The church was sparsely populated till just before the priest walked in. I sat with my RCIA group, my sponsor & her husband. There was a fantastic choir for the evening & the new vials of oil were brought to the altar- of the sick, of the catechumens & of confirmation- they were blessed by the archbishop this past week & will be used in the parish until next year. Then it was Mass as usual up until after the homily. The priest announced that we would be engaging in foot washing- all of us- not just a few. I guess most churches take just 12 people & have it done as something symbolic, but this parish takes all.
As far as I can tell, most of us went to the altar barefoot or in socks & sat in chairs that had been set up for the occasion. Fresh warm water & towels cycled through. My sponsor got down on the ground & washed my foot & then I, hers. We walked back to our pew & I sat & cried for a bit. This was a profound experience for me, though I don't know why. Perhaps it has to do with father's homily on the last supper & how Jesus said "unless I wash you, you have no part with Me"... I personally think the foot is right up there with the gross parts of the body. So for me to wash someone else's foot is monumental. It wasn't so bad, by the way. To handle someone's foot is like taking hold of their very core- they walk, run, stand, etc. on these feet. You may as well be holding their heart. And maybe that's what Jesus was doing when He washed the disciples' feet. Maybe He was holding their hearts in His hands & washing them clean, sort of like a baptism.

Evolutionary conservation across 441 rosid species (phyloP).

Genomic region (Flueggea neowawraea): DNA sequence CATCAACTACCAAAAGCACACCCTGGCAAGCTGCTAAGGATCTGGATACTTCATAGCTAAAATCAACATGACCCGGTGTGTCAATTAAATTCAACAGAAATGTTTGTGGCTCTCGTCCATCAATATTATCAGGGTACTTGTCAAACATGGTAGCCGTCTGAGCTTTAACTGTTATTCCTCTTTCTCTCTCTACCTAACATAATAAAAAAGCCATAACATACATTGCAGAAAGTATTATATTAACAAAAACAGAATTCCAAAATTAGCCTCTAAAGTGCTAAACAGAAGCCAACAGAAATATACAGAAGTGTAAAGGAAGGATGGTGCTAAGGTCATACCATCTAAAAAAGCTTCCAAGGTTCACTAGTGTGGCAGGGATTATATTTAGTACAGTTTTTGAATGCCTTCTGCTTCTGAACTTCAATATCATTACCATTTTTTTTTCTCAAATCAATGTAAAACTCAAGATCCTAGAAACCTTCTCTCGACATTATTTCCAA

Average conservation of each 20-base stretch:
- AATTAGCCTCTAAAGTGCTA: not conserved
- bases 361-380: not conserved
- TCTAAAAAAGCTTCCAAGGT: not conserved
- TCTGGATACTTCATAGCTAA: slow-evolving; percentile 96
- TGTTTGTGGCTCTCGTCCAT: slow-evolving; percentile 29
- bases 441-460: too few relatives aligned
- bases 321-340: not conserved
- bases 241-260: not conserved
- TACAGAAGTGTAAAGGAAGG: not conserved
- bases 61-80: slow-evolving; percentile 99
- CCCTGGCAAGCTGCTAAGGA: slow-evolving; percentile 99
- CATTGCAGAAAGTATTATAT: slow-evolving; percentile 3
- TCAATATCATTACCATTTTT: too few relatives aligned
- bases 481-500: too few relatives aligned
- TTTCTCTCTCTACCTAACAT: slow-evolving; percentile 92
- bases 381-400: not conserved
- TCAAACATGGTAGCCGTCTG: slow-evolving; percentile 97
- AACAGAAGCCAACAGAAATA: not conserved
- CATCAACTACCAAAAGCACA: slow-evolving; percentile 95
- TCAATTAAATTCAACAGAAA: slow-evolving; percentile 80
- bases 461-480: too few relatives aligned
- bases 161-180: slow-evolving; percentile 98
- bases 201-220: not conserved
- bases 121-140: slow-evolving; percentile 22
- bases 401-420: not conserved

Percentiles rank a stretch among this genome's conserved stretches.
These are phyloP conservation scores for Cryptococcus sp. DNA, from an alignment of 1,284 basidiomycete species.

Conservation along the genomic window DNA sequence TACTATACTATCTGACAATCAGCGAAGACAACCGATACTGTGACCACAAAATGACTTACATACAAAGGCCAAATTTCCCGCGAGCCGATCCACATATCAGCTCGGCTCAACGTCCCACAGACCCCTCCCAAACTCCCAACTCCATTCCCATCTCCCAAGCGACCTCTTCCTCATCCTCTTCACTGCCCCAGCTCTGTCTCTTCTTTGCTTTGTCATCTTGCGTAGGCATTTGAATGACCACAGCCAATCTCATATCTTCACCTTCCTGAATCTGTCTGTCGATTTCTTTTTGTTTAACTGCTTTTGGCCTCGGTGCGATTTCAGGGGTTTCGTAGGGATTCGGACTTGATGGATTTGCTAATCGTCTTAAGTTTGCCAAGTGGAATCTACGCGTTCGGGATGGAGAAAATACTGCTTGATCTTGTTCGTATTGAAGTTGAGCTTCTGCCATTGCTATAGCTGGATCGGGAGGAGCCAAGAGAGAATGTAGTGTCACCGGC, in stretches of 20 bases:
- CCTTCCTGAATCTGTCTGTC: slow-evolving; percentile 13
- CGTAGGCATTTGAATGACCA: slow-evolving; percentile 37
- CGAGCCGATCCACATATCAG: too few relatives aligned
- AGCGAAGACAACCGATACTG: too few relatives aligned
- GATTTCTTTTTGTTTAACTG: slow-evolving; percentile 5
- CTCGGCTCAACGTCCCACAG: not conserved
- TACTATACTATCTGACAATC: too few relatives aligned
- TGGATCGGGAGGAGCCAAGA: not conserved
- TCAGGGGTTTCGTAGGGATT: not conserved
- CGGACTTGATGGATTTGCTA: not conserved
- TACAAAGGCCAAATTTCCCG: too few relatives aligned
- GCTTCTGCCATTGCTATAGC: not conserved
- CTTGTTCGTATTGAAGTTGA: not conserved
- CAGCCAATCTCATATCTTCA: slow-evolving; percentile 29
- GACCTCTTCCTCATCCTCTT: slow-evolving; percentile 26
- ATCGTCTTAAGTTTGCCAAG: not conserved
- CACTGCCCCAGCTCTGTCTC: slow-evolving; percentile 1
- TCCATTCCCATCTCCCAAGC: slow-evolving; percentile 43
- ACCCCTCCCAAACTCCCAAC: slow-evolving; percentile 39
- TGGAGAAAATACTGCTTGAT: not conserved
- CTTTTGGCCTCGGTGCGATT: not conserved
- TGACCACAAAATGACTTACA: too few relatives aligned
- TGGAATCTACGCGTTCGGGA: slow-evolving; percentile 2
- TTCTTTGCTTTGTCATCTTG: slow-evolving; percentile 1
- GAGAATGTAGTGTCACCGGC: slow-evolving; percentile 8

After all had finished, we resumed Mass. After the Eucharist, we watched as the priest donned an ornate cape & took the Blessed Sacrament which was in something called a ciborium (essentially a gold cup/bowl type vessel with a lid), from the altar. He didn't touch it with his hands, only with the ends of the cape. We began singing as incense & candles processed before him out of the church. We all followed across the way to the fellowship hall, where the Sacrament was to be put "in repose", that is, locked away in a decorated box atop a simple altar. The place was filled with smoke & we knelt down on the ground & sang. It was quite the sight. Afterwards, the priest & deacon left in silence & most followed suit. I was one of maybe 10 who stayed in "adoration" & silent prayer. A vigil of sorts is kept until midnight to remember Jesus' agony in the garden & His betrayal... I would like to have stayed the whole time, but I have class in the morning. Ah well. Tomorrow we're back at the church for Good Friday.